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Science & Tech

Street-level solutions

An underground Toronto lab is trying to make it easier for us to get around town

  • Jun 30, 2012
  • 750 words
  • 3 minutes
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StreetLab, one of seven units at Toronto Rehabilitation Institute’s Challenging Environment Assessment Laboratory, creates a virtual environment based on images of downtown Toronto. Volunteers walk on a treadmill, push a wheelchair or “drive” a car following visual and audio cues from the virtual environment to help researchers find out how we respond to the world around us when we simultaneously move and talk.

Drills whine and metal clangs at a busy downtown Toronto intersection, where concrete barriers and orange plastic pylons block off a chunk of the road for construction. Two traffic officers stand in the centre of the chaos, directing drivers into a single narrow lane. People pushing wheelchairs and strollers hurry across the street at the officers’ signal, careful to avoid loose clumps of cement; pedestrians leaning on walkers and canes take quick, nervous strides.

Crossing the road is second nature to most of us, even when a construction site complicates things. But if you’re dealing with a disability, it’s a different story. That’s especially true at the corner of Elm Street and University Avenue, where patients from four hospitals and the Toronto Rehabilitation Institute (TRI), a research centre for physical rehabilitation, converge. But three storeys beneath that intersection, at StreetLab — one of seven units that comprise TRI’s multi-million-dollar Challenging Environment Assessment Laboratory (CEAL) — researchers are conducting experiments to better understand how people react to sights and sounds while walking.

“The real world is very difficult to control,” says neuroscientist Jennifer Campos, the chief scientist at CEAL. “What we have here is the middle ground.”

Inside the cavernous CEAL space, StreetLab is housed in a detached pod about the size of a single-car garage, its exterior playfully painted to resemble the Toronto skyline. Inside, a treadmill faces large screens, mimicking the intersection above. Study volunteers walk on the treadmill while strapped in a safety harness, controlling their speed with a joystick as they cross the virtual street and try to avoid bumping into simulated pedestrians and lamp poles.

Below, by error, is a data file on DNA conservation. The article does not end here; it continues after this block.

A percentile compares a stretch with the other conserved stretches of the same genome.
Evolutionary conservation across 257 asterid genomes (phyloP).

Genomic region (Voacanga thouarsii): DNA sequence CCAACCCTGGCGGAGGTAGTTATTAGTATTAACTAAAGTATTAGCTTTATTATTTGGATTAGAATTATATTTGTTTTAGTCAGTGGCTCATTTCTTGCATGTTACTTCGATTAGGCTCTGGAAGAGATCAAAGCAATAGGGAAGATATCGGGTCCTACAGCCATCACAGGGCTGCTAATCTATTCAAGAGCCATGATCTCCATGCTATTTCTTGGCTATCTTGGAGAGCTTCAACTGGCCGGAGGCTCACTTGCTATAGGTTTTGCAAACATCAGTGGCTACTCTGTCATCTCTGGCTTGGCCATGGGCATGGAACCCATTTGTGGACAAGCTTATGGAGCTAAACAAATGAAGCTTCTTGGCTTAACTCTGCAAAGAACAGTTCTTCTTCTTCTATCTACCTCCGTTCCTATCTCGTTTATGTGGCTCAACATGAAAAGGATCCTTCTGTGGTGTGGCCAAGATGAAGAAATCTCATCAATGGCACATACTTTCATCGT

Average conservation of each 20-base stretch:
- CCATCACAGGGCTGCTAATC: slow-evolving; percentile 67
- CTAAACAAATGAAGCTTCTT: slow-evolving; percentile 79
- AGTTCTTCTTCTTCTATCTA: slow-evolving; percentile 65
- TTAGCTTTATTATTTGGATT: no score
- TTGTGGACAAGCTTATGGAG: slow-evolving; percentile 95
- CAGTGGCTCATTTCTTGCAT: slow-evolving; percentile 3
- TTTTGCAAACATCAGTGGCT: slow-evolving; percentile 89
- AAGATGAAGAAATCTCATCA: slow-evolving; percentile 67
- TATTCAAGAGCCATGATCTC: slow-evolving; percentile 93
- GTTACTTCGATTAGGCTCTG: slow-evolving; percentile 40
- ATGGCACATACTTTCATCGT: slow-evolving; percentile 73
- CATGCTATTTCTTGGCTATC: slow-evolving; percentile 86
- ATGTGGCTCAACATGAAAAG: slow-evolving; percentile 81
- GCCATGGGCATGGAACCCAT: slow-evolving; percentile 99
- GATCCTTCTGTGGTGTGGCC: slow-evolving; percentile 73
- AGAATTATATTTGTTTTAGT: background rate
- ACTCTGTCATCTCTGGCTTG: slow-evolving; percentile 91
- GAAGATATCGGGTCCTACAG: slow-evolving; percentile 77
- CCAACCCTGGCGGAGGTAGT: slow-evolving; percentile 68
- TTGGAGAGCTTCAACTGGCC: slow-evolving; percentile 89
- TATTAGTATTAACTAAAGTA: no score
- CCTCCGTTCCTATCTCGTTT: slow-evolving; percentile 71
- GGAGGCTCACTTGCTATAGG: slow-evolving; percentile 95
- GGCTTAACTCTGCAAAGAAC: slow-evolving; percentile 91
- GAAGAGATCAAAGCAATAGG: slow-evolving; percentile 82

WinterLab simulates winter conditions in Canada’s urban centres to study how people walk on slippery surfaces and find better way to design boots, scooters and other gear.

StreetLab was launched last fall, and its program is still in the early stages. Researchers are currently working to improve the design of devices such as hearing aids and of urban infrastructure like curbs to help prevent injuries and on treatments to aid people in their recovery from injuries. Take stroke rehabilitation therapy, for example, which traditionally requires patients to exercise their muscles and train their motor skills on a treadmill. When walking in an unchanging environment, says Campos, “your motor system is telling you that you’re moving through space. Visually, however, you have this strong conflict that says you’re not.”

StreetLab’s settings can be adjusted so that virtual cars drive faster and background sounds get noisier. The lab can be transferred onto a platform manoeuvred by what looks like a miniature Canadarm. Once on the platform, StreetLab can be tilted to various angles to simulate slopes or jiggled to mimic the vibrations pedestrians might feel from a passing streetcar.

In StairLab, researchers watch how people climb stairs, walk up ramps and grip handrails. This helps them design stairs, handrails and ramps on sidewalks and in buildings to prevent falls and injuries.

StreetLab currently shares the underground space with two other pods. In StairLab, researchers can study the design of stairs, handrails and ramps to help the elderly, people with physical disabilities and others avoid dangerous falls. Using a snow-blowing machine, fans and special tubes embedded in the floor, WinterLab generates snow, winter winds and ice to find ways to make boots more slip-resistant and sidewalks less dangerous in icy conditions.

Geoff Fernie, vice-president of research at Intelligent Design for Adaptation, Participation and Technology (iDAPT), the TRI research organization that oversees CEAL, says the video-game-like approach helps draw researchers into a field that’s often overlooked. “Rehabilitation research,” he says, “has never been sexy.”

The look and feel of the labs are meant to help make this type of work more attractive to scientists, engineers and funding agencies. “Our goal,” says Fernie, “was to create a high-tech environment to excite students from around the world to come here and work on apparently mundane problems. But any problem, when you look at it, can be very interesting.”


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